WAMP Problems and Solutions
Some time ago I discovered WAMP but didn’t use it because the habit of doing everything on my actual webservers was so much a part of my daily activity that it seemed like a step backwards.
As my applications have become more involved I have taken to the habit of messing with them late at night when the load would be less. But this is a horrible way to go about doing things and so I took another look at WAMP as even moderate changes are best made without the world seeing your “efforts” (usually spelled ERROR) in real time as you make them.
Aside from that being able to develop applications and run a server right from you desktop it is simply easier to open up and edit local files move them around and load them. You don’t have to deal with temporary delays in either the internet or the remote server. In short you can just operate through the development cycle much faster leaving more time for beer, women (men?), gaming or whatever tickles your fancy.
So here is a list of what I encountered going from installation to use with my sites. Some were related to settings others where a result of programming errors. In either case I am listing them here in the hope that someone else might benefit from this information and might experience for themselves the pure JOY of developing from their desktop instead of live where the people get so0000 cranky when they see “Internal Server Error” 🙂
PHP short tags don’t work by default.
Solution: click on the wamp tray icon > PHP > settings (make sure Open Short Tags is checked).
It is also worth considering not using short tags as this will ensure you pages work where short tags are not allowed.
Concatenating a variables doesn’t work as expected in WAMP.
e.g. $MYVAR.=””; without first declaring $MYVAR=””; creates an error
Solution: Simply declare the variable as empty before trying to concatenate to it. Make logical sense that you should have to do this and in truth is probably just good practice but like many things it always seemed to work OK on my Linux systems so I never worried to much about it and therefore developed the habit. It doesn’t work on WAMP. Similar to advice offered above, it is better to simply follow standard practice and declaring the variable will also work on systems that don’t require it.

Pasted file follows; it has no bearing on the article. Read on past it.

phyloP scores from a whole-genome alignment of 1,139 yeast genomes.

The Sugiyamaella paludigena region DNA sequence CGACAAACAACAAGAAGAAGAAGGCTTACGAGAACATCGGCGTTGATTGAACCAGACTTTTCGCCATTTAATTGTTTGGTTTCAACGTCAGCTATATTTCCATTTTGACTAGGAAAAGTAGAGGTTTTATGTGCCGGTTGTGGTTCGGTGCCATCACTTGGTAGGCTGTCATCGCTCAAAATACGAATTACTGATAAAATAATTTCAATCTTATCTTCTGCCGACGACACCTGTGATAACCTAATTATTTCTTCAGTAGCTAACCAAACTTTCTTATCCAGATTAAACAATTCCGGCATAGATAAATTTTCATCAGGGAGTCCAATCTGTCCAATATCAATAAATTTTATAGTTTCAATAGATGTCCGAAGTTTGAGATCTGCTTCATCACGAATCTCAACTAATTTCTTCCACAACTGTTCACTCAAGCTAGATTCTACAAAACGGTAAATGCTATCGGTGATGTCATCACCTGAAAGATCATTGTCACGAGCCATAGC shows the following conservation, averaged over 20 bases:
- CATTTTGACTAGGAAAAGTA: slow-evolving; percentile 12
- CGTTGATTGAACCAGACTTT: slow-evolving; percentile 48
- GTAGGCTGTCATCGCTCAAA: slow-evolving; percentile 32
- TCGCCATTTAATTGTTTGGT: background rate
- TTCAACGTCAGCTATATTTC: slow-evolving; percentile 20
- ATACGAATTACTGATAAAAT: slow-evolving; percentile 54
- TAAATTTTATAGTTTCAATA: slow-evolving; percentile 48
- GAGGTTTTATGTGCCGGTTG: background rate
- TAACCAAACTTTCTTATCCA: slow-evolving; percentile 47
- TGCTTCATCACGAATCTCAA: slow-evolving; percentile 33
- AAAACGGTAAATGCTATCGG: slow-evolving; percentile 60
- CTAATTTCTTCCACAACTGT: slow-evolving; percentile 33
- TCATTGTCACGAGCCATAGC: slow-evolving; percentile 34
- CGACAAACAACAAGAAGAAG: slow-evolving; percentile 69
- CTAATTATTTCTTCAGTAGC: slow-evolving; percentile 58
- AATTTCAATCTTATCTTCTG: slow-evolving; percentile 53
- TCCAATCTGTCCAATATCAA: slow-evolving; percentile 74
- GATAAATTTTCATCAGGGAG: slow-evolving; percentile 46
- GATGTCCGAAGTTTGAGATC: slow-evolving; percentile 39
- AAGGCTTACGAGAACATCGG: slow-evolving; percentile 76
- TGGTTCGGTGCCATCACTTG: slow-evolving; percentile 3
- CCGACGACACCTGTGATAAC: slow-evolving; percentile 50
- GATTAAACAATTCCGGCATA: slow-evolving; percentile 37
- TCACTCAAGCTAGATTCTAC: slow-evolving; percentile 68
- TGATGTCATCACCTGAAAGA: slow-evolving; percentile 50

Mod REWITE doesn’t work in WAMP.
Solution: >>click on teh wamp tray icon > Apache > Apache module > (make sure rewrite_module is checked)
…more coming as I encounter it
…as promised here are some more.
Register Globals is OFF by default
I have to be honest in saying that much of this has been a pretty humbling experience to me as a programmer. I gave up on WAMP and tried XAMPP only to find similar and even more sever problems.
I was about to give up on both to them when something about the fact that my get variables where being ignored and I realized the register_globals must be off. So if your interest is just in making the thing work follow the instruction at the bottom….BUT….you might consider adopting the approach I am and starting coding properly and registering your variables.
The failure are not with WAMP they are with the code you are trying to run. Most hosts configure their servers to register_globals and suppress the error reporting. Both of these issues are a result of bad coding.
So enough with the speeches on my own personal revelations here is how you can get WAMP to run with all your poorly written scripts. 🙂
Turning off error Reporting
click the wamp tray icon>PHP>PHP.ini You need to edit the PHP.ini file. Search for a line that reads error_reporting.
By default it is set to: error_reporting = E_ALL
Change it to: error_reporting = E_ALL & ~E_NOTICE
All your errors should not be “invisible”. And by invisible I mean you haven’t fixed them they just aren’t appearing on the screen any more. See my previous statements about proper coding.
I began coding before Registering Globals was considered a bad idea (and it is). But I nonetheless perceived it was OK and developed the habit of relying on Registering Globals being available for much of the code I wrote. By default in WAMP it isn’t. Many commercial hosting account have it turned on because frankly there is alot of horrible coding out there which would break if it wasn’t.
OK, enough with the pontifications… the solution is super simple.
Click on the WAMP tray icon> PHP > PHP Settings >Make sure register_globals is checked.
Some Final Thoughts after Day 1
WAMP works beautifully. After making the above changes all the scripts I through at it ran perfectly, ModRewrite worked perfectly, get variable flew around in urls and made things happen as expected. In short I made WAMP accept the crappy code I was giving it. And that leads me to an unexpected conclusion. I have to change my coding habits.
I have been design websites and coding since 1997. I have in that time picked up some pretty bad habits. I am making a decision and promise to be a better coder. The benefits to it are simply too numerous. Not the least of which would have been that I wouldn’t have had to invest and entire day trying to make my sites run on WAMP.
The fault is not with WAMP it is the code your giving it.